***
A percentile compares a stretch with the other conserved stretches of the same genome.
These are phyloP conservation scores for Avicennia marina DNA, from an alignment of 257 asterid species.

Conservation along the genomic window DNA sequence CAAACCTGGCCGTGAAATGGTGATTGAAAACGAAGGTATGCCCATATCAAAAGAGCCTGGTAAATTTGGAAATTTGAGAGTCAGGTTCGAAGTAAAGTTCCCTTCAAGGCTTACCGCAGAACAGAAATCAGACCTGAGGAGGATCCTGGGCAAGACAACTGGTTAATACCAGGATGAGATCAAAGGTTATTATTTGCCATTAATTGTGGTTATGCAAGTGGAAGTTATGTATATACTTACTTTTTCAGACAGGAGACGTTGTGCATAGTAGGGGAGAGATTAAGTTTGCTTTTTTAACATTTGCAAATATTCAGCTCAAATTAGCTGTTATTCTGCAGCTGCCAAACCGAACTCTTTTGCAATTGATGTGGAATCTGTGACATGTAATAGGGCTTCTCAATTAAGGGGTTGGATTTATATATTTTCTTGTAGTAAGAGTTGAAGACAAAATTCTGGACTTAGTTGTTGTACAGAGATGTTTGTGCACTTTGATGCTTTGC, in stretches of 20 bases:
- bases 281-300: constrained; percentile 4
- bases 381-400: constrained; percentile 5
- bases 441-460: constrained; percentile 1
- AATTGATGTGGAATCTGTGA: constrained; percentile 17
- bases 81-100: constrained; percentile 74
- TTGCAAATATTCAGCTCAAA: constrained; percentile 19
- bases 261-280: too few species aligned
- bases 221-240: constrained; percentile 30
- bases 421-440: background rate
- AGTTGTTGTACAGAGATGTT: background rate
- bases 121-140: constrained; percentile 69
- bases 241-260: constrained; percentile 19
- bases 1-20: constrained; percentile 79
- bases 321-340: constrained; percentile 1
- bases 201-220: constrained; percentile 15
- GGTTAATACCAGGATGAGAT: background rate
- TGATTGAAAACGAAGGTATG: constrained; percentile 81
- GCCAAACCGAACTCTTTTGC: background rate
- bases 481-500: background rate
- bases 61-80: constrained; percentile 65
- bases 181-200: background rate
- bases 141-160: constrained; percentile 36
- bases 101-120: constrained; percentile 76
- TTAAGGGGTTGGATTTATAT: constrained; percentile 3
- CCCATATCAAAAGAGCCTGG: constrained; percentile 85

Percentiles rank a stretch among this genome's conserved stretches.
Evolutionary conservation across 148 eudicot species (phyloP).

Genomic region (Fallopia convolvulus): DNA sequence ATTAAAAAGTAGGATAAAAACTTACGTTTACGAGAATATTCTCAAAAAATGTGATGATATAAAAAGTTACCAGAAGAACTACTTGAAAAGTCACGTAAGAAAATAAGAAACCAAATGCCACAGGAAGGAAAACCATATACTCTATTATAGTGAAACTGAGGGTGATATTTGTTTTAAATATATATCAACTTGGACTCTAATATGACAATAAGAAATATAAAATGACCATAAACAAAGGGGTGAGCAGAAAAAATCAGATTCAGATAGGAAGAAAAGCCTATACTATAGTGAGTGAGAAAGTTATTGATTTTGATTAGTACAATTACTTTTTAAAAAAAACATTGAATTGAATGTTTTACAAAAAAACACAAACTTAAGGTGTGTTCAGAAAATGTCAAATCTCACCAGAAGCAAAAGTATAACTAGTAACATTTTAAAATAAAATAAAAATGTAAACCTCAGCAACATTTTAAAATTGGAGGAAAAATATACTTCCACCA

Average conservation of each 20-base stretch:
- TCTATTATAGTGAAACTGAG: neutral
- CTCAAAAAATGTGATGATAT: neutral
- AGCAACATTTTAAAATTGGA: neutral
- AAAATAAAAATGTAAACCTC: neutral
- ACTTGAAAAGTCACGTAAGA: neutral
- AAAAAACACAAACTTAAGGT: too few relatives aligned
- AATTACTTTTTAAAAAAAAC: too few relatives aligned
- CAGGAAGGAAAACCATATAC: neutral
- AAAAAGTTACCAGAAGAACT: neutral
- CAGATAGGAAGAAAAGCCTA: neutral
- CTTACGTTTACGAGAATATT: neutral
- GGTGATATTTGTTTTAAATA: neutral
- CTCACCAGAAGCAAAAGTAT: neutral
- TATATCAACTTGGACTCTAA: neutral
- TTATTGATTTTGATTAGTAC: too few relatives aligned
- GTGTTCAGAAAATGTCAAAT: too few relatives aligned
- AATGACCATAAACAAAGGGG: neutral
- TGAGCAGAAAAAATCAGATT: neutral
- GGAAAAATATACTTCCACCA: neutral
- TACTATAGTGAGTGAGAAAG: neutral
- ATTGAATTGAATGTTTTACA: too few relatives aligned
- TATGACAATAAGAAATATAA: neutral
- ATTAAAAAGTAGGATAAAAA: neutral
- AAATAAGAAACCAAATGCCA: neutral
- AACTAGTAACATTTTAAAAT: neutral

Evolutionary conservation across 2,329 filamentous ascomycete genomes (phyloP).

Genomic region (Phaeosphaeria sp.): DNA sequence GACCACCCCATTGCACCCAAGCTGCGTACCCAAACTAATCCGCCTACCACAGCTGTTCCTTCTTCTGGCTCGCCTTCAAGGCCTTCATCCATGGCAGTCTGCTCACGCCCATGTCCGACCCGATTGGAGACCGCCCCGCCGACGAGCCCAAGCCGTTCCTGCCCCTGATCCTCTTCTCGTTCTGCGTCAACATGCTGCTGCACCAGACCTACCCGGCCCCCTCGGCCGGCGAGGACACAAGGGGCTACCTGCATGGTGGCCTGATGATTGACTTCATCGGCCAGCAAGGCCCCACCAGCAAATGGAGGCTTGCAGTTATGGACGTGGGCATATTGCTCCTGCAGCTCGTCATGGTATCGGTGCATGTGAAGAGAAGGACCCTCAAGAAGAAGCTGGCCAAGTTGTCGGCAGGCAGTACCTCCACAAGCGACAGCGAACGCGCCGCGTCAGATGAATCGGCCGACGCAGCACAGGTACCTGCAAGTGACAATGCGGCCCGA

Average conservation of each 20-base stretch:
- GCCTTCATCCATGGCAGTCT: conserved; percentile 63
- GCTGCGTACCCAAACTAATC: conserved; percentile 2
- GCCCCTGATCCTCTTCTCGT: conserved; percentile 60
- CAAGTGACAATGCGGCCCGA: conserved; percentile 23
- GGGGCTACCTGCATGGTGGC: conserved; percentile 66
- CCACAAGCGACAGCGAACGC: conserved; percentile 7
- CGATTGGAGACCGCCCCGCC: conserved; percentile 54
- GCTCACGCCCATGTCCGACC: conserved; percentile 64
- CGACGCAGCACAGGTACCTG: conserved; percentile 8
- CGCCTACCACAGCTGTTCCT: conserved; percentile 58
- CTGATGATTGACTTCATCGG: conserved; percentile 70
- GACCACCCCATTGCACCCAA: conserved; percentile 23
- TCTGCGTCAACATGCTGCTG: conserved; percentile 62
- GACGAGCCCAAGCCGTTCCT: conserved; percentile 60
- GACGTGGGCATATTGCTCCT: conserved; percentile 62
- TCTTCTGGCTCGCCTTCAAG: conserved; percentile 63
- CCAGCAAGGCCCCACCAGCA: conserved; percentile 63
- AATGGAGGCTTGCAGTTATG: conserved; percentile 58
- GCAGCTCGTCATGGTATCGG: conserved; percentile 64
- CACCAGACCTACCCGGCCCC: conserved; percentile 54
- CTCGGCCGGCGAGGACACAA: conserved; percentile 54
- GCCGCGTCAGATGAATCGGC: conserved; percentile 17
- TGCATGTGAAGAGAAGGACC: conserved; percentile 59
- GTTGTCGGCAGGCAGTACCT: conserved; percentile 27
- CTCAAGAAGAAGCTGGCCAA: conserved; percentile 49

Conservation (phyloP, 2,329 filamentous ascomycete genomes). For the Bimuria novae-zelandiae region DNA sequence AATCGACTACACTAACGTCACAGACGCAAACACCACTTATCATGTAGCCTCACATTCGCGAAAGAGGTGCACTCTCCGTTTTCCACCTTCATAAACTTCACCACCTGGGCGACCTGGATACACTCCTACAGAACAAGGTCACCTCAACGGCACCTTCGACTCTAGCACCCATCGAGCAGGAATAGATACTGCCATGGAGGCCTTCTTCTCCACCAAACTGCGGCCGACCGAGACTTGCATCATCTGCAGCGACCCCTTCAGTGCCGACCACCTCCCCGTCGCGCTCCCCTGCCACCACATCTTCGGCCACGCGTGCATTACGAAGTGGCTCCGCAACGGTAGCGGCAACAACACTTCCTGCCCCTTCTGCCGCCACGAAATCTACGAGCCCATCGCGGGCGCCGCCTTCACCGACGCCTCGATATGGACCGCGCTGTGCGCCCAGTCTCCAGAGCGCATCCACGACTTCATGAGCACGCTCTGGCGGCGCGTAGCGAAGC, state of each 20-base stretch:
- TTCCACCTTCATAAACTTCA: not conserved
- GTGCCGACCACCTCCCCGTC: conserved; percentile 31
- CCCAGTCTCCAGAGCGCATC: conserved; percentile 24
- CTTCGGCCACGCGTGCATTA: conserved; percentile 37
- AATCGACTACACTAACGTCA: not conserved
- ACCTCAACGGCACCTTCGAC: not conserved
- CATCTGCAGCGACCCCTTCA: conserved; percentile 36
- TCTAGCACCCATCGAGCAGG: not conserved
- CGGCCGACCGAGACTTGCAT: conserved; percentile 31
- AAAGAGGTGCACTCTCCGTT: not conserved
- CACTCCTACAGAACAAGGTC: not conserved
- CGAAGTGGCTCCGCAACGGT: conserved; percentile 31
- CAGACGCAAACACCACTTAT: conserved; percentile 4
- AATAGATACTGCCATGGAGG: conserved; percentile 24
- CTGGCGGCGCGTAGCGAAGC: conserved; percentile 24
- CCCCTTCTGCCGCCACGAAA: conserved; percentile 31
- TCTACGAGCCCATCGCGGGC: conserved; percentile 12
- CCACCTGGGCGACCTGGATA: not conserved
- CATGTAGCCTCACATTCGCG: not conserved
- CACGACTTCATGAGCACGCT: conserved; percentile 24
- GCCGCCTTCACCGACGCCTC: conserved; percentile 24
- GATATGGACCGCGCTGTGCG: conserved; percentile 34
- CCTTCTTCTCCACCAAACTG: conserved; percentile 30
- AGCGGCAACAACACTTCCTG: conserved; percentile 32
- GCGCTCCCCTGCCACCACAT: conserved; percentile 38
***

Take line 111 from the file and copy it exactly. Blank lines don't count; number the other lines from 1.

- GCGCTCCCCTGCCACCACAT: conserved; percentile 38